Rather than waiting for the elevator, he pushed the emergency exit door open and trotted down five flights of stairs, walked through the poshly decorated lobby and out through the revolving door. He squinted as his eyes reacted to the brilliant sunshine that shone down and reflected off the wide sidewalk along the Champs-Élysées. Breaking into a jog, Francois made his way around the side of the building, weaving his way through the mid-morning parade of tourists and bicyclists, around to the back of the building where the garage sat. The twenty parking spaces were filled with everything from Bentleys and Rolls Royces to Alpines, Renaults, Alfa Romeos and, of course, Damien's red and black Bugatti Veyron.
        Rock and Roll blared from the Bugatti as Francois entered the garage. He recognized the voices of Delilah, Jezebel and Salome, singing the closing lines to one of The Hounds biggest hits, "What price, betrayal, how much to kill a friend? Thirty pieces of silver, that's all it took in the end. Thirty pieces of silver, that's all it took in the end..."
        Good, Francois thought. He hated the song, but figured it meant Damien's headache had to be better. Approaching the car, he saw the driver, eyes closed, head bobbing slightly to the beat, with the seat reclined as far back as it could go. Knowing a knock on the driver's side window would startle Damien, he tapped softly as the music's volume faded with the end of the song. Damien didn't move, at least not as far as Francois could tell, but the driver's side window suddenly began to slide down.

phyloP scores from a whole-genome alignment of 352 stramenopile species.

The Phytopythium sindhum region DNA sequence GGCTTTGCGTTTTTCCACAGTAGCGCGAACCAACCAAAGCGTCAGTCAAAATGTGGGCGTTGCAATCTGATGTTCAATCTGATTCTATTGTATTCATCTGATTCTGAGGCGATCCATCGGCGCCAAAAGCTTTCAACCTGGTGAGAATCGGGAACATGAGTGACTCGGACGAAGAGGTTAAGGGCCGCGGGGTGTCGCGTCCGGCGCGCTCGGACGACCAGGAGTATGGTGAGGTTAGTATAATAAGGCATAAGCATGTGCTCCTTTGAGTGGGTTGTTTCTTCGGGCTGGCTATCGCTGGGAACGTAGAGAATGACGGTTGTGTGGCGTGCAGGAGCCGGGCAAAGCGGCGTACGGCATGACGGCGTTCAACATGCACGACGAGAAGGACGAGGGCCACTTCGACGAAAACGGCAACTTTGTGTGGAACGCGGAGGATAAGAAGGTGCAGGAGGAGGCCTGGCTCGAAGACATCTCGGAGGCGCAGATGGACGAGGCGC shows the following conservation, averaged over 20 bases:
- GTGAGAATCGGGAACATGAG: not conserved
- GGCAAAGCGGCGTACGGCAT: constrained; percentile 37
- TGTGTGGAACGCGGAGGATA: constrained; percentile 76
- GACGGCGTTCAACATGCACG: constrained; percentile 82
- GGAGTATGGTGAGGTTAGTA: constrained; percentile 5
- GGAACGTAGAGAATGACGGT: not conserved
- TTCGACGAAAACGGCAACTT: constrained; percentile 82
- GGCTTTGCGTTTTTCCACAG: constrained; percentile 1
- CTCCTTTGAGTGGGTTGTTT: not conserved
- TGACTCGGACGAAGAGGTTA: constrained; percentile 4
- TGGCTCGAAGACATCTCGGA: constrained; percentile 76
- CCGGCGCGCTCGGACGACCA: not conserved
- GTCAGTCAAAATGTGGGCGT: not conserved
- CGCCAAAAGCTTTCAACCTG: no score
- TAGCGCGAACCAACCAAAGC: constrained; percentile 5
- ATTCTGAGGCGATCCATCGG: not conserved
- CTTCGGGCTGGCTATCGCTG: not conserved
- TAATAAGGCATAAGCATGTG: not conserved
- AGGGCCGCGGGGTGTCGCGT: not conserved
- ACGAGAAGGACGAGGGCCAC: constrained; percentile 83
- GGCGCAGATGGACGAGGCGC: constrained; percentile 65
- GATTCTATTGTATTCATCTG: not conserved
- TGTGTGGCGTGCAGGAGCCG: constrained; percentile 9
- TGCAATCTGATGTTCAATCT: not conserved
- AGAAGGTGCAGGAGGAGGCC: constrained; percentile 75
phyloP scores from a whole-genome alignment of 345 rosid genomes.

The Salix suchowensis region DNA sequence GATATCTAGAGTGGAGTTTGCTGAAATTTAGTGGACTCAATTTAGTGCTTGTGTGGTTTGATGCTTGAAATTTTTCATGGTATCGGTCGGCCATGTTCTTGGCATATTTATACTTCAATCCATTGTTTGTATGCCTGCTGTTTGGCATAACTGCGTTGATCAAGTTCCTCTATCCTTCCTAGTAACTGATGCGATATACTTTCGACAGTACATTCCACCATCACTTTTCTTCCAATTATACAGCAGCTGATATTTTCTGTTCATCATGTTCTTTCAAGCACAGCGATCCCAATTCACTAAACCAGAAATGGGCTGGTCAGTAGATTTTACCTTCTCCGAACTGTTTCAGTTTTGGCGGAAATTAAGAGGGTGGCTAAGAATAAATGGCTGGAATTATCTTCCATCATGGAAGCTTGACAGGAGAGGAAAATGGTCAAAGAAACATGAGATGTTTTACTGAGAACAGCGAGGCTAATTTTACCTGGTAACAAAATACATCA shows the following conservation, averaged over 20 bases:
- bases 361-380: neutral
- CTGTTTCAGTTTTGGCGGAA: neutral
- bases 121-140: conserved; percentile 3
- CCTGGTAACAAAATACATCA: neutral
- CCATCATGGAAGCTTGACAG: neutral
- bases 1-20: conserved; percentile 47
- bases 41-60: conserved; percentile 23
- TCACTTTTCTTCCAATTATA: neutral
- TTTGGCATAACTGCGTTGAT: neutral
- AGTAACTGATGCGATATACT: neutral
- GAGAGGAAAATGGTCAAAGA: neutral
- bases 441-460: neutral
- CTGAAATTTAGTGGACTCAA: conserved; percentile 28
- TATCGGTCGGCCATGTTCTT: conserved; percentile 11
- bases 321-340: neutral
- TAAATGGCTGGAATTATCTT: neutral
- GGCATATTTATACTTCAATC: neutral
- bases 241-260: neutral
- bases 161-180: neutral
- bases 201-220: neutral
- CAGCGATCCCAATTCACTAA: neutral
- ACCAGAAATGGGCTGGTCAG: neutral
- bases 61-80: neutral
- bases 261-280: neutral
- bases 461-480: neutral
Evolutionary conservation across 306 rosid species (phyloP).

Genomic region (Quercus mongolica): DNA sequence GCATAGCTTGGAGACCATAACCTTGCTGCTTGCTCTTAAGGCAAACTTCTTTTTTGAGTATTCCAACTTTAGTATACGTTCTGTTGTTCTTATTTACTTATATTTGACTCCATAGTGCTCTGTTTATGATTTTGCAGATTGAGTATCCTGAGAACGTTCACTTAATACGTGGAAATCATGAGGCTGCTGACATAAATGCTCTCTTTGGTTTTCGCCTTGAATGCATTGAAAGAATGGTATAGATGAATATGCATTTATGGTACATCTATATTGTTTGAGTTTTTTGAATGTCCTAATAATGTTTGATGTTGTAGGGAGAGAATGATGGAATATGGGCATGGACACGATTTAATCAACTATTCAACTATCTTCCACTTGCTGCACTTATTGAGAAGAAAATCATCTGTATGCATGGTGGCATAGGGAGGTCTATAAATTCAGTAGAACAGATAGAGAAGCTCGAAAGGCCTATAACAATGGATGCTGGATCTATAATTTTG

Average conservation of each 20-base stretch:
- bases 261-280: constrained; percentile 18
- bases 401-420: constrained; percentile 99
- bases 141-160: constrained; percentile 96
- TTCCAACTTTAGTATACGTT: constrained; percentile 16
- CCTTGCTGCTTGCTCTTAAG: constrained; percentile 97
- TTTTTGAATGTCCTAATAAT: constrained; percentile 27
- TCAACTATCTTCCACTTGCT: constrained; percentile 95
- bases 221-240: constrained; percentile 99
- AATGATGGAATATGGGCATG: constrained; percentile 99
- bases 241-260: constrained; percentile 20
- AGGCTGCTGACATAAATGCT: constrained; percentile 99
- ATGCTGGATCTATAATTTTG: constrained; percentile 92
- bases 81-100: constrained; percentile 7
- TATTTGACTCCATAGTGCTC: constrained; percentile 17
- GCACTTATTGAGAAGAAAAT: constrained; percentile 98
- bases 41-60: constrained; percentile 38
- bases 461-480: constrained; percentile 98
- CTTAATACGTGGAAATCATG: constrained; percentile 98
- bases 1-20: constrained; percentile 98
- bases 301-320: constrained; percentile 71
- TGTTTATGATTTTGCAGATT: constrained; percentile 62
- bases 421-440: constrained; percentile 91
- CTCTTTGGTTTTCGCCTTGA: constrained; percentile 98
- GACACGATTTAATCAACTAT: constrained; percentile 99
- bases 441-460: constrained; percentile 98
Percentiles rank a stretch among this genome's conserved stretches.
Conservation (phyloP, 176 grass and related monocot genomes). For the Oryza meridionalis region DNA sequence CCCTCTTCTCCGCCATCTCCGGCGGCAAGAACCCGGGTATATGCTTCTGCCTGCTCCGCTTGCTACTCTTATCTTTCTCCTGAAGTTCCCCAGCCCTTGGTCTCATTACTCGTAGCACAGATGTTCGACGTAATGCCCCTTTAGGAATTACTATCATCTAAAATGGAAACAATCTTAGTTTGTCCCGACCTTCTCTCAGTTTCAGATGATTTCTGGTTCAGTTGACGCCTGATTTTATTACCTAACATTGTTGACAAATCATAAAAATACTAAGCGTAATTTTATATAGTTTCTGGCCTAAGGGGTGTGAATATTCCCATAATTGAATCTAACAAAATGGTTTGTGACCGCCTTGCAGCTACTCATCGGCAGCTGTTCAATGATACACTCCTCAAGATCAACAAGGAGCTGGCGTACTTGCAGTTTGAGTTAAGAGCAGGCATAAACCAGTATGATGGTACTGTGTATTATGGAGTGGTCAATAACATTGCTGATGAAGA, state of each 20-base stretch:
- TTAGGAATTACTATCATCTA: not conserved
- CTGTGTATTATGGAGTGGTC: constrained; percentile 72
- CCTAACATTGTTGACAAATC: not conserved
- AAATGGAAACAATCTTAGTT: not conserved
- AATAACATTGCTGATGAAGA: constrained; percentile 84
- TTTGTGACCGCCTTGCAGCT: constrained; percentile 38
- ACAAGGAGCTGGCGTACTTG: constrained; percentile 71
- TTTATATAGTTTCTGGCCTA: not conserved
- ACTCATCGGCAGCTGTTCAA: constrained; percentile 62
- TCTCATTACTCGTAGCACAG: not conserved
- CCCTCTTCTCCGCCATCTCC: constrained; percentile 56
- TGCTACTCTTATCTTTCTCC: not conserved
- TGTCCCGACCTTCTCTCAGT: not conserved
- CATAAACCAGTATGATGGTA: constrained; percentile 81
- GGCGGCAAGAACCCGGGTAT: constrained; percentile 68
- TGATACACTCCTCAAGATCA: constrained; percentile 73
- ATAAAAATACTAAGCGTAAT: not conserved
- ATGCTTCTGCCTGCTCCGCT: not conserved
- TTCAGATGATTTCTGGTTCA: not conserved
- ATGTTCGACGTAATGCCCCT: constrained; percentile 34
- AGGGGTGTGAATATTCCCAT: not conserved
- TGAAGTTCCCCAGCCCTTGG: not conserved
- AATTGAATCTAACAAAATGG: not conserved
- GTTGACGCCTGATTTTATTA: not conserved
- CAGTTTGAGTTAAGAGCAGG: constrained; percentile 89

Damien opened his eyes and turned towards Francois. "World couldn't leave me alone any longer, eh?" He looked annoyed; annoyed and wrung out.
        "Sorry to have to bother you," In the dark, covered garage, Francois winced, anticipating an angry outburst from his employer. "The police are here, asking for you."
        "Fuuuuck. What'd I do now?" Damien complained. He brought his seat to its upright position and opened the Bugatti's door. A snakeskin boot and a blue-jeaned leg became visible below the door panel, the boot slapped down hard on concrete floor of the garage.
        "I do not know," Francois shook his head. "The policeman said he had a message for you and that it was not good news. He would not speak with anyone else."
        "Well, shit." Damien pressed the button on the console that raised the window and, with an irritated grunt, rose up out of the low slung racer, closed the door and then pushed the button on the key that locked the doors as well as the transmission. "Let's go see what he wants. Damn, I hope he's not about to haul my ass to jail."
        When Damien and Francois reached the kitchen, the policeman stood in the same place, still holding his cap.
        Looking nervous, as if he might have failed in his duties, Cookie spoke from the back of the kitchen, by the stove. "I tried to get him to eat something, Monsieur Faust, but he would not eat."
        "He would not eat?" Damien turned and eyed the officer, suspiciously, "Really? Are you crazy? You haven't lived until you've had  eggs a-la-Cookie for breakfast."